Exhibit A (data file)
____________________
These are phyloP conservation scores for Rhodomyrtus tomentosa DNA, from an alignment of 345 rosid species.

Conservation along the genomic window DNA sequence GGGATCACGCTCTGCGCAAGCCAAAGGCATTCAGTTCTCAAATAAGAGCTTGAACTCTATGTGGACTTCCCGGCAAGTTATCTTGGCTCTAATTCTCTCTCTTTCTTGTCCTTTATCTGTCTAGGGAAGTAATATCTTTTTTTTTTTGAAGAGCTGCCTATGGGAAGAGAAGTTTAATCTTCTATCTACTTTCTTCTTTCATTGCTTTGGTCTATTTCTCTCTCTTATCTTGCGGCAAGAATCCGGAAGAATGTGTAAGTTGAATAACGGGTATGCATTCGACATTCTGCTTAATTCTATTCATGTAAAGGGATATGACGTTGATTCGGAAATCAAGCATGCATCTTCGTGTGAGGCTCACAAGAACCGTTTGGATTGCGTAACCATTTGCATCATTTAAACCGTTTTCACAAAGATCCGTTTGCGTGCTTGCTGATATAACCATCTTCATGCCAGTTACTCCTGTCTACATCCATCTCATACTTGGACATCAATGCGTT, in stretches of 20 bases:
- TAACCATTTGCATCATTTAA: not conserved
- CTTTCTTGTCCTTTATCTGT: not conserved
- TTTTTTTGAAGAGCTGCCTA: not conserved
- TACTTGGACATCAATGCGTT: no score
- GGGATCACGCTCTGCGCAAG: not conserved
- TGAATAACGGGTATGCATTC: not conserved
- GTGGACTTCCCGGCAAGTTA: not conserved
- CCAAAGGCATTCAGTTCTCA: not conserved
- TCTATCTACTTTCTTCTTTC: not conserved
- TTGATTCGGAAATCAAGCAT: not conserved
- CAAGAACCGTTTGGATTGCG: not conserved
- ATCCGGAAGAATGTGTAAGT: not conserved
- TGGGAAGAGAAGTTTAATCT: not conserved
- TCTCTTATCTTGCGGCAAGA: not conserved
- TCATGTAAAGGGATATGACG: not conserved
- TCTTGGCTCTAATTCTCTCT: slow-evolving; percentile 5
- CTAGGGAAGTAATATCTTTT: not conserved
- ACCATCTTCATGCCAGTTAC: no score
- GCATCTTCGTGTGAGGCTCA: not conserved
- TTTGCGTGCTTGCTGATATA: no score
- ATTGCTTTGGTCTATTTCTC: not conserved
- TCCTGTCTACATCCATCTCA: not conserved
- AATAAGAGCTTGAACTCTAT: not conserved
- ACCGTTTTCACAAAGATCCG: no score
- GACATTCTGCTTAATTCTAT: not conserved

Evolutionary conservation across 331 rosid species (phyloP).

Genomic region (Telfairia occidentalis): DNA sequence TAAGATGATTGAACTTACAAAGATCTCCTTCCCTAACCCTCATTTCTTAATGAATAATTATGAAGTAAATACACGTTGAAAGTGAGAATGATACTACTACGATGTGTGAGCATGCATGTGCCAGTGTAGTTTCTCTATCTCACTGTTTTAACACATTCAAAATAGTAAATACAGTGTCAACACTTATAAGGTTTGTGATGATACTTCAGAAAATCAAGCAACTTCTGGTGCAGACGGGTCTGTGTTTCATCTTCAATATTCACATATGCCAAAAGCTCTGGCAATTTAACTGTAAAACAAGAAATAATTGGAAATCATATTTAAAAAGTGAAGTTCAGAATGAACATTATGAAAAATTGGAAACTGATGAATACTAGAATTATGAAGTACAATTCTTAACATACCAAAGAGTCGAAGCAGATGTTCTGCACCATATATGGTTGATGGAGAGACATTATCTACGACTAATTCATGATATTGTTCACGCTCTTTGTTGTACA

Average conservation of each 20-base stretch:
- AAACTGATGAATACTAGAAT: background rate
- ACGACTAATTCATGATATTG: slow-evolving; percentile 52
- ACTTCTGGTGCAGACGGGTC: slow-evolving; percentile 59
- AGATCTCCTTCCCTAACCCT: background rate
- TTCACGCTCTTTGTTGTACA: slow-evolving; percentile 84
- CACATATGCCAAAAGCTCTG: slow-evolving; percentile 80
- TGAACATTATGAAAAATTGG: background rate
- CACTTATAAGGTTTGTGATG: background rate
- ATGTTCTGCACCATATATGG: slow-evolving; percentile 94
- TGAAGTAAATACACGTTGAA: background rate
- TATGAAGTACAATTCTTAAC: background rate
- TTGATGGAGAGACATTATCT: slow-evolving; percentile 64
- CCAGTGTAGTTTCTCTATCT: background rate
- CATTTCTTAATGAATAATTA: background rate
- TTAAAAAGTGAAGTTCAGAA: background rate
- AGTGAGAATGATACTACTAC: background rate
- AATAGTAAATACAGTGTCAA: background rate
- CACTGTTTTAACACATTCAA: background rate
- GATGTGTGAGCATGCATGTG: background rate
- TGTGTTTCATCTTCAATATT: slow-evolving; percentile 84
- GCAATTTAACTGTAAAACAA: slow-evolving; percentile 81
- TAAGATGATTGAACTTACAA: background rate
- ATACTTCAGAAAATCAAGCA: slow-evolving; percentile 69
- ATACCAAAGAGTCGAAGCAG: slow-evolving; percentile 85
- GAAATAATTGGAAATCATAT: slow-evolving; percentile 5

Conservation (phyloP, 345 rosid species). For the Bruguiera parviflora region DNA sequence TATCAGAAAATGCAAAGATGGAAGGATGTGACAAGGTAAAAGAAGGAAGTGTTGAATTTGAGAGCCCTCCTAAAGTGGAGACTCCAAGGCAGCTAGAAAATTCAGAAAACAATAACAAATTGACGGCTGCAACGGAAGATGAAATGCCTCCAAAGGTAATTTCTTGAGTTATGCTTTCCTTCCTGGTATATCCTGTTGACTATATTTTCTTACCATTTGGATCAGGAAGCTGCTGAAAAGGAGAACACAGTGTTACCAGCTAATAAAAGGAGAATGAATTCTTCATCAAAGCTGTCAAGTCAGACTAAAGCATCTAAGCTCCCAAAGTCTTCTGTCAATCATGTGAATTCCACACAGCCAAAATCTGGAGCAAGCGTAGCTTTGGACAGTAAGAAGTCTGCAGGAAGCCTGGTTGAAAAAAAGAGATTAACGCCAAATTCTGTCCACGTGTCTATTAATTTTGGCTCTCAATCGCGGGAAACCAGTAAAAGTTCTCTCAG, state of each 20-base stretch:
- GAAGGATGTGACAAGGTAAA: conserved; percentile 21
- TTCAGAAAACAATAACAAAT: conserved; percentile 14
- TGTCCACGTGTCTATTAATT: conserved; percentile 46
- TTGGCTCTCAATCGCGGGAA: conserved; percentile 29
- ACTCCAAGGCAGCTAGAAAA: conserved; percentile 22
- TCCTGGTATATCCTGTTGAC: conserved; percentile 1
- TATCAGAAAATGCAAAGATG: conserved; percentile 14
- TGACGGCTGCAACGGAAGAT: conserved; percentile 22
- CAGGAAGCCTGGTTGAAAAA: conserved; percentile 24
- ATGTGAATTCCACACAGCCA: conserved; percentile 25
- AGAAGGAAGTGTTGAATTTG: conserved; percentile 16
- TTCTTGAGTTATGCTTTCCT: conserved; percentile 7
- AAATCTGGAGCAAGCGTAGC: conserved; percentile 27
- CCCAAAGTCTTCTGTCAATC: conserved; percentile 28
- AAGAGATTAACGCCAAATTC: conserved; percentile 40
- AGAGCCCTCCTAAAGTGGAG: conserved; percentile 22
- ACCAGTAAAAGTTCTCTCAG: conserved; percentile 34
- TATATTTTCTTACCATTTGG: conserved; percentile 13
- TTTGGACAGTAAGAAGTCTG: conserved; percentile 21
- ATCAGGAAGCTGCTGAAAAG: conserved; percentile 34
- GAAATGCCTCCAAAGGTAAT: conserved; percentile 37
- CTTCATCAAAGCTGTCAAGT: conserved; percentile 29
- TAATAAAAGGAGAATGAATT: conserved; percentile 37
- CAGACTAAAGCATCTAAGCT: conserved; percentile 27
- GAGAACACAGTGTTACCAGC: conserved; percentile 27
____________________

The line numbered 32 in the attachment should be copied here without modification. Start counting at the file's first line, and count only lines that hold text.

- ACGACTAATTCATGATATTG: slow-evolving; percentile 52